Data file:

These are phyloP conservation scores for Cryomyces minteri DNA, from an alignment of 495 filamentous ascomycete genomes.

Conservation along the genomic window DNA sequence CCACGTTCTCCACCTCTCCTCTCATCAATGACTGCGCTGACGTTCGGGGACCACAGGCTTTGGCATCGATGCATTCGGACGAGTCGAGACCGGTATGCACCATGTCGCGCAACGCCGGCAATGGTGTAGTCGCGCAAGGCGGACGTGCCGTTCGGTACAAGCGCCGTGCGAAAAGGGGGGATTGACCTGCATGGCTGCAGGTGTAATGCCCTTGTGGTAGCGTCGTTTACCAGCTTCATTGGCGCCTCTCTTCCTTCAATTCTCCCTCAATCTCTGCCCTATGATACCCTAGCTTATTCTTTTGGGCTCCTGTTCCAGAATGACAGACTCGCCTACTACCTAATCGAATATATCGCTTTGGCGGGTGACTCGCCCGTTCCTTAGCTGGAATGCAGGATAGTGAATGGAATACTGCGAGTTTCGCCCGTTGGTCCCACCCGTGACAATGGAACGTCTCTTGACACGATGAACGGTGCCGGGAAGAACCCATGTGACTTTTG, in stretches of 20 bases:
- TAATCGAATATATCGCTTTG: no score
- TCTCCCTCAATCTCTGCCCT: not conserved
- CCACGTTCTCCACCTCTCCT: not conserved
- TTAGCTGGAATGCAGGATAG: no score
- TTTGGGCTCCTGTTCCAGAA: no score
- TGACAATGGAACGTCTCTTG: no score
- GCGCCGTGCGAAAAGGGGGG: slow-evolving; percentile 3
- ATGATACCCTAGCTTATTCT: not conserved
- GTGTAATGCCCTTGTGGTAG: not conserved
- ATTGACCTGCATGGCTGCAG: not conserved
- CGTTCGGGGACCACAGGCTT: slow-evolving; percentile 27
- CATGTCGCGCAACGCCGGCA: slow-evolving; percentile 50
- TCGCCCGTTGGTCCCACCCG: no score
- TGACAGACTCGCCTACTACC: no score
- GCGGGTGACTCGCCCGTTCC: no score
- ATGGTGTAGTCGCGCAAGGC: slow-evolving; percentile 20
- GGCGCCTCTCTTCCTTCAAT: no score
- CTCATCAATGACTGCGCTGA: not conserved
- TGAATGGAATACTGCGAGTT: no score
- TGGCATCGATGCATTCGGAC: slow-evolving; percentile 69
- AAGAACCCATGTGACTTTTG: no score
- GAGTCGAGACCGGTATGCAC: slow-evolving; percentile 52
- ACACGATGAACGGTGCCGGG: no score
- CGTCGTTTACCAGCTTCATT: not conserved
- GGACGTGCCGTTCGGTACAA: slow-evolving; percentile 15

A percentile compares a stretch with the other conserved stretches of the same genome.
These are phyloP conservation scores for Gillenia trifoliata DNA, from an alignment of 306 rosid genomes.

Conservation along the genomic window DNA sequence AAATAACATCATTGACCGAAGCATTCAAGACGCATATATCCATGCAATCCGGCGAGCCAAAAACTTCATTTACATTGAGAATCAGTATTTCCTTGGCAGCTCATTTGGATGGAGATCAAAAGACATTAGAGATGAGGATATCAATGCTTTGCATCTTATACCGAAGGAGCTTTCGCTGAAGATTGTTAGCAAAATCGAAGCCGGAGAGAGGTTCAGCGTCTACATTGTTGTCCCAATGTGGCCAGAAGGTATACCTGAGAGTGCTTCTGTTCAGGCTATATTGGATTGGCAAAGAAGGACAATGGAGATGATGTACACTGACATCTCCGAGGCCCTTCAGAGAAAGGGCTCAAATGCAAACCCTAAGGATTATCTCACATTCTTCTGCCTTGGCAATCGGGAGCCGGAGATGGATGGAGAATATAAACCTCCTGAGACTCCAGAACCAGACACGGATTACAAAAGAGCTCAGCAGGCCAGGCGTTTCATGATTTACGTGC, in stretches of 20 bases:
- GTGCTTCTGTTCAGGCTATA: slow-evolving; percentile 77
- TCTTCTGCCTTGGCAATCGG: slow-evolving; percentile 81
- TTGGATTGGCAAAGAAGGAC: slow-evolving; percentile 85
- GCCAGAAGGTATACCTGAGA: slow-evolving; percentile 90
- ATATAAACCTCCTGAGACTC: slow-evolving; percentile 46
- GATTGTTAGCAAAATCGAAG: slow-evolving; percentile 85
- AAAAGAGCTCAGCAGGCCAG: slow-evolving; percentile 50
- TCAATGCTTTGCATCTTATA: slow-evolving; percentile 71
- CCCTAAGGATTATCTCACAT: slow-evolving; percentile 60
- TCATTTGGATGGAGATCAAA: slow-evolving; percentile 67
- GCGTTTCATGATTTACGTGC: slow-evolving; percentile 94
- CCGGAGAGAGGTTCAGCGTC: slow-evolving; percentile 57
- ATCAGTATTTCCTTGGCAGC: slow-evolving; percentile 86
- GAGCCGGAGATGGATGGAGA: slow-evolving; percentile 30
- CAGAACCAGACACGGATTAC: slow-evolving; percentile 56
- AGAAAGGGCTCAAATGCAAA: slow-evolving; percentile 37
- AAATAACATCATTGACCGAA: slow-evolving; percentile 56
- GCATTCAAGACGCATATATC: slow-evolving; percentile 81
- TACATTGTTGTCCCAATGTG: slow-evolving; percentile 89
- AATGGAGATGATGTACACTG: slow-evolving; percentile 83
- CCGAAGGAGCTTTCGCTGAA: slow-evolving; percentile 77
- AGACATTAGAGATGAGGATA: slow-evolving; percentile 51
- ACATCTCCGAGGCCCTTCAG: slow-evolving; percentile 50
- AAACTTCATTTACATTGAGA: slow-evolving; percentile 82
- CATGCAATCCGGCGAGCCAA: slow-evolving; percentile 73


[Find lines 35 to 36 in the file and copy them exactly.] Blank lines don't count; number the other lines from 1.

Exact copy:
- ATATAAACCTCCTGAGACTC: slow-evolving; percentile 46
- GATTGTTAGCAAAATCGAAG: slow-evolving; percentile 85